“Calo chose Missouri, but Lake of the Ozarks chose Calo,” Kirk said when we first met.
The Lake of the Ozarks should be happy it did.

Back in mid-September of 2015, the Lake Sun published a press release from the Camden County Sheriff’s Department in regards to a male juvenile who allegedly threatened staff with a knife and attempted to escape by jumping in the Lake of the Ozarks from a residential treatment facility in Lake Ozark.  

Prior to that I had little knowledge of Calo, which houses over 100 teens and pre-teens of which 97% are adopted, and specializes in treating developmental trauma, having moved to the Lake in May of 2015.

The press release generated quite the discussion amongst our Facebook readers who seemed to have little knowledge of what Calo was and why the juvenile was returned back over to staff instead of taken into custody. The bigger story was more complicated than just a press release.

On the thread I expressed interest in learning more of the facility, but mistakenly thought gaining access and people willing to talk on the record would be a long shot. Shortly afterwards, co-founder and CEO Landon Kirk commented on the thread and said he would be more than happy to meet with me and talk more about the work they do.

After emailing back and forth, we agreed to meet one day in October at Calo’s main facility, a part dormitory, part-recreation center that features a 24-hour nursing center, a rock climbing wall, a media room and Golden Retriever playground.

Walking through the facility, kids of all ages were tossing footballs, training their puppies and engaging with coaches and mentors; there was no security presence or bells and whistles pulled out for my appearance.

After a quick walkthrough, Mr. Kirk and I sat in his office overlooking the dormitory and talked for almost two hours about why I was interested in doing a series on Calo, some of the misconceptions people might have and his background in residential care, developmental trauma and his own personal story with adoption.

I told Mr. Kirk of my own struggles with depression and anxiety, symptoms that he sees in his residents, and that I developed an interest and minored in Sociology in college, and how I’d familiarized myself with some of the language we’d be using for the story.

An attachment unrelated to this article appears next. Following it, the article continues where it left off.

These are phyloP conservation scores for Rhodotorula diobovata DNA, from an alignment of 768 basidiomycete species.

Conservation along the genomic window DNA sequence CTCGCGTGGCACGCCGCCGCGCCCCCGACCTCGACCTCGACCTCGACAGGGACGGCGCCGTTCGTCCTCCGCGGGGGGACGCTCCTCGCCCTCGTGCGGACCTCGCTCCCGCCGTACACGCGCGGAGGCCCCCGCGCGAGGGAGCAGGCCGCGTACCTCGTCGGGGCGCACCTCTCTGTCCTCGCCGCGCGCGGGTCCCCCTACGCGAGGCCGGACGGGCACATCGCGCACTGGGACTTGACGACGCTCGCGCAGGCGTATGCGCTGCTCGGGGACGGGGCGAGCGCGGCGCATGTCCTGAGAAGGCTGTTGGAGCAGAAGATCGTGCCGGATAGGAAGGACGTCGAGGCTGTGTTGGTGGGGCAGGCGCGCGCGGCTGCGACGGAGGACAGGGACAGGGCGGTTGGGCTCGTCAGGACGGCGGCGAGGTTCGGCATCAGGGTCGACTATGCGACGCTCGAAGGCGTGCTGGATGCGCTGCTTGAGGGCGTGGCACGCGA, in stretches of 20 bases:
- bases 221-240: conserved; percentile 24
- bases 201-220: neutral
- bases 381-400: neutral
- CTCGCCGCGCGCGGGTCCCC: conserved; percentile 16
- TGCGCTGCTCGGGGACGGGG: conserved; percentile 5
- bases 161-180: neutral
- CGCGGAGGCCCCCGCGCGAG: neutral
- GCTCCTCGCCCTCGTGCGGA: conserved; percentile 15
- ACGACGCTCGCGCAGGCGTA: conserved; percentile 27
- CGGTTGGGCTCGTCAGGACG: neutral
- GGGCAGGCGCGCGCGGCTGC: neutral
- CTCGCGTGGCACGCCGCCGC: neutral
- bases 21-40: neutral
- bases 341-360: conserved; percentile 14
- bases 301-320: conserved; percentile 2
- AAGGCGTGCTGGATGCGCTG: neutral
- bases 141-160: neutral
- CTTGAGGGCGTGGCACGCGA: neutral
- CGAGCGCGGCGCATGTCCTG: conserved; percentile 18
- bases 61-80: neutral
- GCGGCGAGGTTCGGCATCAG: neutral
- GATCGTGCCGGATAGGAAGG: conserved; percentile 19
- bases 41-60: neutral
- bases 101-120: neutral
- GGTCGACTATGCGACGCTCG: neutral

Mr. Kirk was open and honest as I asked him questions about their CASA (Commitment, Acceptance, Security and Attunement) treatment model, their facilities, their staff, their operations and their residents. He connected me with a family from Mid-Missouri and other from the East Coast to get a personal as well as his Clinical Director Rob Gent.

I learned a great deal about developmental trauma, how it’s treated and what makes Calo so unique in the world of residential treatment.

What I didn’t get across, which I believe is also important, is the economic impact of having an internationally-recognized business that employees 217 local residents and has served 440 students and families from all across the globe.

Since 2007, what began with a staff of less than a dozen has continued to grow over the years into the hundreds and has recently expanded by building a pre-teen dormitory within walking distance from the main facility.

“Most of our positions are in the residential department as coaches and caregivers. These are the people who wake up students up in the morning and put them to bed at night,” Kirk explained. “They are mentors and examples for our students to follow. When students struggle emotionally (because they do with regularity) caregivers are there to not only listen but to share in the emotional experience with empathy. In addition, Calo has employed many other professional positions as well. We have therapists, leadership members, teachers, canine workers, adventure therapists, cooks, and more who are home-grown from right here at the Lake.”

By operating at the Lake year round for the last eight and a half years, Calo has generated millions of dollars into the local economy when adding up weekly parental visits and stays at the Lake and tax-paying employees who rent or buy housing and spend money at local businesses.

“Calo chose Missouri, but Lake of the Ozarks chose Calo,” Kirk said when we first met.

The Lake of the Ozarks should be happy it did.